Grier MacInnes buried three fianc├ęs in the Black Death; soon she'll be replaced by her cousin's teen bride as Lady of Durness Castle. After two decades in Greenland, Rydar Hansen is desperate to return to Norway and reclaim his inheritance ~ if he still has one. Thrown together by a North Sea storm, they don't speak the same language. But apart from each other, they have no future.

"LOVING THE NORSEMAN has a lovely cast of characters, and a nice, cinematic quality to it. I also liked the balance Ms. Tualla creates in Ryder's character, allowing him to be vulnerable yet strong."
~ Grand Central Publishing

Lady Eryndal Bell is a fraud. A bastard orphan, she has claimed the Bell estate in the aftermath of the Black Death. When Lord Andrew Drummond, courtier to King David II, arrives Eryn hides her treasonous deception from the knight, despite his passionate proposal. After Drew discovers her lies, will he convince the king to spare her life? And will either one move beyond their stubborn pride and painful pasts to salvage love ~ before it's too late?

Happy readings.

Thursday, March 22, 2012

Hello fellow lovers of medieval romance.  I am Jill Hughey, author of The Evolution Series, historical romance set in the Carolingian Empire in the 830s.  The Carolingian Empire covered a vast area of Europe that Charlemagne conquered.  I think the 800s are technically part of the Middle Ages but many readers consider medieval romance anything set prior to the frillier times.

Although I read Regency and other types of historical romance, I do get tired of England.  I really enjoy romance that is set somewhere new and has more rusticity than life in the ton.  I love stories that include a little humor; that have reasonably intelligent heroines and strong but human heroes; and are not too long-winded in their descriptions of clothing.  Since this is what I like to read it tends to inform what I like to write.  I have attempted to recapture the basic elements of the classic historical romances that I loved (Judith McNaught, Kathleen Woodiwiss, Julie Garwood) with a modern voice and fast pace.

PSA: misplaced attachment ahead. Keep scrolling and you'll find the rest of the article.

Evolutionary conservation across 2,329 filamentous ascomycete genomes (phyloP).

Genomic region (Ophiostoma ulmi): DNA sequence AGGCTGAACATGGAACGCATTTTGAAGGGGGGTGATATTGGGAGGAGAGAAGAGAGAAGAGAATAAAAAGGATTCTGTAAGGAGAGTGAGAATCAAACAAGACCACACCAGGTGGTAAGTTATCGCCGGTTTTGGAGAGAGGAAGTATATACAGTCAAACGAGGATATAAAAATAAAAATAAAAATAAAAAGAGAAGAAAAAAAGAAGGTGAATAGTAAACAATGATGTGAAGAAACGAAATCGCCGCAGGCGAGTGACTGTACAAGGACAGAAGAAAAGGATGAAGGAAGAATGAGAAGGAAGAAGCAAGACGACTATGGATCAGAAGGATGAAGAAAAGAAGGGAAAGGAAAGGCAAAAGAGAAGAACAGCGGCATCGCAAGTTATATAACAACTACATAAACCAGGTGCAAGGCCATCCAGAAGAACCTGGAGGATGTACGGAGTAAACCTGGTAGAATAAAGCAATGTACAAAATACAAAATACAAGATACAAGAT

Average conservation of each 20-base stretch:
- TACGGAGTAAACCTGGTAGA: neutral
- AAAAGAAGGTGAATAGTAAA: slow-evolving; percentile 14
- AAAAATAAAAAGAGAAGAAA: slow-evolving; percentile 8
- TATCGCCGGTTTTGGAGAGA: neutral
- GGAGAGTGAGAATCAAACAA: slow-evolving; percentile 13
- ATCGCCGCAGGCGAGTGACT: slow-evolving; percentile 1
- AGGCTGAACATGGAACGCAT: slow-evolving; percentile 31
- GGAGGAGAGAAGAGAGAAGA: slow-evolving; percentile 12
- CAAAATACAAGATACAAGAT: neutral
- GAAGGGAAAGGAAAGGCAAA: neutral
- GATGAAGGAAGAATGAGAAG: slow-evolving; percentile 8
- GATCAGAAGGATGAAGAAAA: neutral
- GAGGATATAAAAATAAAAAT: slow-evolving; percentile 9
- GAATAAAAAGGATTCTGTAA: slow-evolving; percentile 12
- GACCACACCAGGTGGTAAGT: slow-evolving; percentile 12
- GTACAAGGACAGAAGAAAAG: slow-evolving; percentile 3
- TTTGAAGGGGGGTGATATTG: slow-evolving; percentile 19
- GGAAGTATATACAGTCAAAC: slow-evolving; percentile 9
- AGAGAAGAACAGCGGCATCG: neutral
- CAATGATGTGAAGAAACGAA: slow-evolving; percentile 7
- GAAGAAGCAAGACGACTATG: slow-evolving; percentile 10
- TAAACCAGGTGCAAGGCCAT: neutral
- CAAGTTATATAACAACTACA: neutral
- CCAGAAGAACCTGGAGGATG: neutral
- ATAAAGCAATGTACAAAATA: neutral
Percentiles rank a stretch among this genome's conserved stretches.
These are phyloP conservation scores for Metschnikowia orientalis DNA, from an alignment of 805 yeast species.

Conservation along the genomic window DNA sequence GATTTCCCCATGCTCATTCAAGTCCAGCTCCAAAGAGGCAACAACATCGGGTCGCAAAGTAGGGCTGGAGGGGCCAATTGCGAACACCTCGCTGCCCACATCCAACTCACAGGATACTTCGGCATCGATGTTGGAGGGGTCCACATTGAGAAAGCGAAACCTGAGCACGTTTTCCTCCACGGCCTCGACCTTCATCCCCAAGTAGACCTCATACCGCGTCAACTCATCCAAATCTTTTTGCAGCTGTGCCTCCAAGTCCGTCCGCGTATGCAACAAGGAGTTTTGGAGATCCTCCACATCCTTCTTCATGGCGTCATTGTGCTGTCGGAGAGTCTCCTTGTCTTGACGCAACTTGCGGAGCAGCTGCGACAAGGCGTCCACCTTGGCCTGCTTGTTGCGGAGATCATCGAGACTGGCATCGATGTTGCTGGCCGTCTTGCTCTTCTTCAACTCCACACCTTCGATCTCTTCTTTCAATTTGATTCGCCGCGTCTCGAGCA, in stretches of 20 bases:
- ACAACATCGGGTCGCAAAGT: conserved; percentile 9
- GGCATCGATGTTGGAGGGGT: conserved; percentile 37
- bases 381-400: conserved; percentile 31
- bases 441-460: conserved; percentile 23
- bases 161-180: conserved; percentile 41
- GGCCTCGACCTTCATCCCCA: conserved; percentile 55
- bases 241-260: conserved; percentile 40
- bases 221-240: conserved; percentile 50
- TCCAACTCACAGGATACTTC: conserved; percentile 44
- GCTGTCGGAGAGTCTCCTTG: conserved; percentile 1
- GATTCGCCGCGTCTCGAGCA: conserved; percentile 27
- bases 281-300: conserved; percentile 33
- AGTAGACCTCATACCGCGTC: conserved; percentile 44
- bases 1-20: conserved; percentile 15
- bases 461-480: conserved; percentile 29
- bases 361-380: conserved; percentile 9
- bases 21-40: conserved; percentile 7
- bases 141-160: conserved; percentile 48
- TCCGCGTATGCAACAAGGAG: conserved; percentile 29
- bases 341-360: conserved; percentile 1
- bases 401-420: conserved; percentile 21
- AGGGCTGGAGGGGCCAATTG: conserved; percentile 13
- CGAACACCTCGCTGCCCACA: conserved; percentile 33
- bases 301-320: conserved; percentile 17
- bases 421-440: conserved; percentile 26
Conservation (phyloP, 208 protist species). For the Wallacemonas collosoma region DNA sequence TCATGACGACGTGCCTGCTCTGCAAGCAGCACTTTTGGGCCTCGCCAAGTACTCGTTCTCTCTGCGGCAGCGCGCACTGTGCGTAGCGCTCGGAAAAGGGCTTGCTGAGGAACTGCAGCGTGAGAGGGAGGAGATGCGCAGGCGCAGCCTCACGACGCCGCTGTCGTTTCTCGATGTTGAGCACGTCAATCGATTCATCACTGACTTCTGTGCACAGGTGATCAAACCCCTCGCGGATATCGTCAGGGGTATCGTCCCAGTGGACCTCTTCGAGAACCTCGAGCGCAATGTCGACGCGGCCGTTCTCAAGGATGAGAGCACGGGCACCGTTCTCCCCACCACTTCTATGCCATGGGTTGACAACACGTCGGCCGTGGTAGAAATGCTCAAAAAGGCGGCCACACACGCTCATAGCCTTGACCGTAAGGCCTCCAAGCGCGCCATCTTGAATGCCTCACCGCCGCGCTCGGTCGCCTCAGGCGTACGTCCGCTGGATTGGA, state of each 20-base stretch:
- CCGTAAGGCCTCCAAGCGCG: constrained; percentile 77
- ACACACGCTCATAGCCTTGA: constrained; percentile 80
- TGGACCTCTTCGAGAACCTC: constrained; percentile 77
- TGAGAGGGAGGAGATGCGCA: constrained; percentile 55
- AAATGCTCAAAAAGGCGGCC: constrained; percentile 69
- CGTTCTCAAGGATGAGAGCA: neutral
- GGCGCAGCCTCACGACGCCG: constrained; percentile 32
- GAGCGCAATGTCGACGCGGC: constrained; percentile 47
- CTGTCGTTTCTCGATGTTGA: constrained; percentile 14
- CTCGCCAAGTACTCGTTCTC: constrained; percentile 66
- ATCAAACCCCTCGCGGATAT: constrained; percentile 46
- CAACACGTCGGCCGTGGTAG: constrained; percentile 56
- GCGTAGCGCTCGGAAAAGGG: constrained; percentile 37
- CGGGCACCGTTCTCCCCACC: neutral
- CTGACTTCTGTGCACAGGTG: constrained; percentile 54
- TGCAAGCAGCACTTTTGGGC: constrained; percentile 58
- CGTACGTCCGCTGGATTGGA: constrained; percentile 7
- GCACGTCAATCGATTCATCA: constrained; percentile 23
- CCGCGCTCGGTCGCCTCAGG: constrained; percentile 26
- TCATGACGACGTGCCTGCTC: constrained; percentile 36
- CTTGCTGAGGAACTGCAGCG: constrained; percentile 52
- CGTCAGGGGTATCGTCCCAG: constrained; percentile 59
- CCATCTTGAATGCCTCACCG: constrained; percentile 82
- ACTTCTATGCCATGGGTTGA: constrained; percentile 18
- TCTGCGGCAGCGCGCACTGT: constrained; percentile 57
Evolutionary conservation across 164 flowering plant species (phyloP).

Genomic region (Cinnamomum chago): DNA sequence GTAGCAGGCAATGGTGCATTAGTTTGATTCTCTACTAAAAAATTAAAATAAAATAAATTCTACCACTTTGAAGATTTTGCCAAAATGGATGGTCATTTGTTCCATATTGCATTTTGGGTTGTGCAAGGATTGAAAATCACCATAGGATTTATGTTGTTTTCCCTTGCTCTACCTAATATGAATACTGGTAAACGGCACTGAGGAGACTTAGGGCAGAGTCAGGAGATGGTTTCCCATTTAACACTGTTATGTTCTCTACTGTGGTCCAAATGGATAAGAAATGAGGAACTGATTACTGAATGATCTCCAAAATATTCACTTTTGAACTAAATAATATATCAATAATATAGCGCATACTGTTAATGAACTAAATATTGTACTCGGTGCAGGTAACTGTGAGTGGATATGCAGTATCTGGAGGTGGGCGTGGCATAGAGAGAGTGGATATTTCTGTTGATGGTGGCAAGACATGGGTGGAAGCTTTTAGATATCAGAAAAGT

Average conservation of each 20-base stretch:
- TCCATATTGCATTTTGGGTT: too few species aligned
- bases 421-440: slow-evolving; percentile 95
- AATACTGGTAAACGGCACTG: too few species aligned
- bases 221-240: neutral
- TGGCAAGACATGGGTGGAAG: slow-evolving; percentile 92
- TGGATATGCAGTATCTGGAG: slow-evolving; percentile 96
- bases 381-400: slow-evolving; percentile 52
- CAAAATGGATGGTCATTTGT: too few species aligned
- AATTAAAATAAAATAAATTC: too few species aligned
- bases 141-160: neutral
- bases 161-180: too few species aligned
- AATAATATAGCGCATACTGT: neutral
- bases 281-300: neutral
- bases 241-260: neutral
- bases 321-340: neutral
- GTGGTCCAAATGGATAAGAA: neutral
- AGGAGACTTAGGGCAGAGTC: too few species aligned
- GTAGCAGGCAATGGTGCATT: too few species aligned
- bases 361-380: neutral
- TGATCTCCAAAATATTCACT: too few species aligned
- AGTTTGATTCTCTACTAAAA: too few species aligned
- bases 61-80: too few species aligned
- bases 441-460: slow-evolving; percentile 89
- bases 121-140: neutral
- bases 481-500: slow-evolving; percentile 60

I have released two books in my series so far.  The first is Unbidden, set mostly in 831 Francia.  Unbidden follows the story of Rochelle who manages her late father's estate and vehemently resists being matched by the emperor with David, a capable soldier and second son of a Bavarian nobleman.   Rochelle  fears that she will lose her independence.  She uses every weapon and tactic at her disposal to avoid the marriage, realizing too late that she may have lost the love of her life.

In print, Unbidden is 318 pages and has all 5-star reviews on Amazon.  It is also available for Kindle.

Wednesday, March 21, 2012

Have you read the Graistan Chronicles, a medieval series by Denise Domning?

This series is not new by any means, but it is now available in kindle at a very affordable price. Besides, if you haven't read it, it's new to you. Denise Domning is an expert in the Middle Ages. She was successfully published in medieval romance with large publishers when I was struggling with my first book. She inspired me to write gritty characters, and to do exacting research. She was a medievalist even before she wrote her first novel. Here is an overview of her Graistan Chronicles series:

The Graistan Chronicles, 1194-1197 (sometimes known as the Seasons series)

WINTER'S HEAT: Winter’s Heat - A powerful baron forced to marry for want of an heir. A woman's expectation to rule an abbey torn from her. Now, a tide of treachery rises around them and their only hope is to trust, to cherish and to love unconditionally.

"Splendid...A superstar in the making" -Romantic Times


SUMMER'S STORM: Summer’s Storm

In a world where folk are either common or noble, this knight is neither and both. When he finds the only woman who is his equal, he takes her from her abusive husband knowing they will pay the ultimate price for what he dares. On that day can she find the courage to defy death and reach for the happiness that is her true legacy?